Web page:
June 15th 2019
___ To bequeath is to hand down, in a formal sense.
While folks may “bequeath” property via a will to be read after their death, they may also bequeath items while they’re alive.
The property or items handed down have a formal value, likely monetary or emotional, and are considered a gift, or an entrusted responsibility to the recipient.
● In his will, Ernest bequeathed his farmland and machinery to his oldest son.
● When Thelma retired as a concert violinist, she bequeathed her violin to her protoge.
● Karl Kane, founder of the product “Pet Pillow,” credited the success to his dog Pete, the company mascot.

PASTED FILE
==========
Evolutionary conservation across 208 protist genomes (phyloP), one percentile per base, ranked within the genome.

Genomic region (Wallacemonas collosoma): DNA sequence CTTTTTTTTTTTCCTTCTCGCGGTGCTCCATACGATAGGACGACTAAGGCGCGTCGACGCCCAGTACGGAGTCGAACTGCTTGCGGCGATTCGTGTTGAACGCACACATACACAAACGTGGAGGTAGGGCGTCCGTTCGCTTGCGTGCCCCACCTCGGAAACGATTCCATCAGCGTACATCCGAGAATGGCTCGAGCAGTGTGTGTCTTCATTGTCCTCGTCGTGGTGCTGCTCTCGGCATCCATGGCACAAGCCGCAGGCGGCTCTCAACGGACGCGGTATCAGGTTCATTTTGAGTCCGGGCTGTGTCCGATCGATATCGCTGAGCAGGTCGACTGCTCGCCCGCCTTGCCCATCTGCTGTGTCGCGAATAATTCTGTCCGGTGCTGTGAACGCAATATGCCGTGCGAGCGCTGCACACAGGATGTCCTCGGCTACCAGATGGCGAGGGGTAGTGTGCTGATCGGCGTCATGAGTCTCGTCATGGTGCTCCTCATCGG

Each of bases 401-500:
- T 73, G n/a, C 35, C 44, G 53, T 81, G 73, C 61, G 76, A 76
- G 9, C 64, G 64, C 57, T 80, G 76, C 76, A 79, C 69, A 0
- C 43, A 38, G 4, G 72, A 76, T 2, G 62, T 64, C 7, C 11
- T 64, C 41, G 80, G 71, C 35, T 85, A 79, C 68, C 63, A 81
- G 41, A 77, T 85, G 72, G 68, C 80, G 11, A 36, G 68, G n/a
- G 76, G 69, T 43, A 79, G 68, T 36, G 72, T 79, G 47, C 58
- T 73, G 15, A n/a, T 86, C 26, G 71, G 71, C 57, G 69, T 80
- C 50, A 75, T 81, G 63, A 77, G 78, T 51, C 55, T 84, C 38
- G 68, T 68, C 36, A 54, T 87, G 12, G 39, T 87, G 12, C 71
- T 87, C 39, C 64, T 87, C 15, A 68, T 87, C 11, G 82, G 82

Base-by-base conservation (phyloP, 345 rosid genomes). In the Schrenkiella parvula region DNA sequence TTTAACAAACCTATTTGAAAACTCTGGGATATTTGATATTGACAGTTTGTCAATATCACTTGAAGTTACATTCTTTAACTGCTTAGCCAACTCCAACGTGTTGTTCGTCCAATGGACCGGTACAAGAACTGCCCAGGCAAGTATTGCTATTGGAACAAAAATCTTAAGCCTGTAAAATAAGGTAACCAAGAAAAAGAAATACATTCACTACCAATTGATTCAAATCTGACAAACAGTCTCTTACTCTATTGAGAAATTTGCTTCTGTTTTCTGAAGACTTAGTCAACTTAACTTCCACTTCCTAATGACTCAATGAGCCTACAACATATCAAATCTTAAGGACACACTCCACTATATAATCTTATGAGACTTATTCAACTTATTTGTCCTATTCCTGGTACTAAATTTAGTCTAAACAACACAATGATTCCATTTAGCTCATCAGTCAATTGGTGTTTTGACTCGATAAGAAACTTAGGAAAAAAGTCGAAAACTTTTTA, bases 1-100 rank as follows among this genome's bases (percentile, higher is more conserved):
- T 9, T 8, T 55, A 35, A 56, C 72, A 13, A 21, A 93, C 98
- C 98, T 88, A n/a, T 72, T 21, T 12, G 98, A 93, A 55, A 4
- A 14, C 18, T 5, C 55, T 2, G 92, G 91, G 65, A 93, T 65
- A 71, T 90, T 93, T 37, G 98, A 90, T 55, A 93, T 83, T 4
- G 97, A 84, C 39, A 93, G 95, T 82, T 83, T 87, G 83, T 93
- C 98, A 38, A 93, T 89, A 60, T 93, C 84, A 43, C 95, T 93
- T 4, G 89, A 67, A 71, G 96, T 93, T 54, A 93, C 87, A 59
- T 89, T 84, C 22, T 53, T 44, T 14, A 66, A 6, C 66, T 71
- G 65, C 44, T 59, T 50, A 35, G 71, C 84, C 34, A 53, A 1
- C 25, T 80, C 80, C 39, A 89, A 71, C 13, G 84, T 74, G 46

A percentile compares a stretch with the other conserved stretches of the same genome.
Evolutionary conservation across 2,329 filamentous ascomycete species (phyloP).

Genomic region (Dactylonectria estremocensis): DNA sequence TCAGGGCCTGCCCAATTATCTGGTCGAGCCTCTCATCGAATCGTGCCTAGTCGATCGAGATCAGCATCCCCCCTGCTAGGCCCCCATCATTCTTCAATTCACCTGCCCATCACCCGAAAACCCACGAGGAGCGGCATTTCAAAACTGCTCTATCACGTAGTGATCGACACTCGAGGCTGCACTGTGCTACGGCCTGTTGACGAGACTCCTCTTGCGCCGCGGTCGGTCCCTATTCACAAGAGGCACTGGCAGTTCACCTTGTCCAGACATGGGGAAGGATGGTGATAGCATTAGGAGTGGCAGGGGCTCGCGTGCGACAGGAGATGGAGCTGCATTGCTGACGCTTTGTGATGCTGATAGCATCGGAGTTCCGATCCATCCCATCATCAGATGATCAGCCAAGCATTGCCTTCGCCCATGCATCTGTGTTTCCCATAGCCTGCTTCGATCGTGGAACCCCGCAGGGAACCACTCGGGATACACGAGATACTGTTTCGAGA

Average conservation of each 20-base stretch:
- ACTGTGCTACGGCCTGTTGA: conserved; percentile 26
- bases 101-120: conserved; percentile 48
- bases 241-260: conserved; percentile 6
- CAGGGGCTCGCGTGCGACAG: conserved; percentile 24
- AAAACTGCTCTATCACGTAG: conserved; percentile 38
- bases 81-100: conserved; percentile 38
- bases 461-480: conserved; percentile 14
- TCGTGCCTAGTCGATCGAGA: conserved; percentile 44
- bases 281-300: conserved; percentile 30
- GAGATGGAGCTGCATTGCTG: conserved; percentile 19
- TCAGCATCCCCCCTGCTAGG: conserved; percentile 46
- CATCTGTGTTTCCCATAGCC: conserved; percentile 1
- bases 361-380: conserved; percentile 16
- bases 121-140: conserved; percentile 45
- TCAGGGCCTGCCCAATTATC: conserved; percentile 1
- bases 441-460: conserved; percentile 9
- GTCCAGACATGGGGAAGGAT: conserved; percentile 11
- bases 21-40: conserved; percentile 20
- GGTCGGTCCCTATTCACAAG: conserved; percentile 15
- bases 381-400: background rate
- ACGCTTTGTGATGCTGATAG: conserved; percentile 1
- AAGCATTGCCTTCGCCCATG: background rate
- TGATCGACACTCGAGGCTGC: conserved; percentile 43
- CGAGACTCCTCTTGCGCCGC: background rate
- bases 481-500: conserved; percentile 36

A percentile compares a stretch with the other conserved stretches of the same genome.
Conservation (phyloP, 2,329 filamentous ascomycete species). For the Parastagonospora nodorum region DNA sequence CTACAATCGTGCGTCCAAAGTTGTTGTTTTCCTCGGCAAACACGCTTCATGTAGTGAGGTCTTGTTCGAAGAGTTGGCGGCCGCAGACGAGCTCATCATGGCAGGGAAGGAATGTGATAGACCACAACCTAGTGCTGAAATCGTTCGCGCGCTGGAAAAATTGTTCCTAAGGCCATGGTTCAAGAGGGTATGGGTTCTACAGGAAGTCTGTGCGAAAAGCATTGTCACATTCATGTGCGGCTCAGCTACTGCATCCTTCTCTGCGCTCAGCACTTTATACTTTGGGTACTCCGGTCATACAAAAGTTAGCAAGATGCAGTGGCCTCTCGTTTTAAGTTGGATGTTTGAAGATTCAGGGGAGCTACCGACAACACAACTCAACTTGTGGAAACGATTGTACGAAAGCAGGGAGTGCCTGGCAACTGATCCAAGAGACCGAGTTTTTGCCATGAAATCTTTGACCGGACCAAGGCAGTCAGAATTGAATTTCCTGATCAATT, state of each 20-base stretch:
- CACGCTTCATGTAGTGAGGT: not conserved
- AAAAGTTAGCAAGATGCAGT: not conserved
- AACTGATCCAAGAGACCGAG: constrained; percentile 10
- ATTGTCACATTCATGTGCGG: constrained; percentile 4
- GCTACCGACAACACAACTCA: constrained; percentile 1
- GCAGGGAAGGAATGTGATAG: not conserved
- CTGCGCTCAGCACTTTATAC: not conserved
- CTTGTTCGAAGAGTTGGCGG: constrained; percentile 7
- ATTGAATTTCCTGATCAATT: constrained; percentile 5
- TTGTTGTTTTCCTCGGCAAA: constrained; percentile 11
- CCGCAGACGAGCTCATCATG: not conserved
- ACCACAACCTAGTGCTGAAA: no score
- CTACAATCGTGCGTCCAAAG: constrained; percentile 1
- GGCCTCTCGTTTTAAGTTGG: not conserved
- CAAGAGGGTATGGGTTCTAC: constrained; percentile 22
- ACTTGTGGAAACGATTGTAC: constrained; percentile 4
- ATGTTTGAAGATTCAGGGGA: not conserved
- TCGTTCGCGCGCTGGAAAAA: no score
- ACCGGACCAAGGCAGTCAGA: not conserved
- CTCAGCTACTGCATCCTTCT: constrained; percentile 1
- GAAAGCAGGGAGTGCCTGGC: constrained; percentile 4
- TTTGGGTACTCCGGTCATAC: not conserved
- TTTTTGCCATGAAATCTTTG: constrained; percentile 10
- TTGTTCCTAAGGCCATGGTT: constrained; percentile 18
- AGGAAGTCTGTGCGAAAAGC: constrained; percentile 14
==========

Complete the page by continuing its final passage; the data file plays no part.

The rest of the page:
Mr. Kane met with his lawyer to compose a will that, in the event of his death, would bequeath his nephew care of Pete — to give a generous allowance for the care, and strict stipulations in the dog’s exercise, diet, and photo shoots.
Jacquée T. note: What I like most about “bequeath” is the soft ‘th‘ in the end pronunciation. While it is presented with command, it suggests a whisper.
If you were to divide your prized belongings, to whom would you bequeath them and why?
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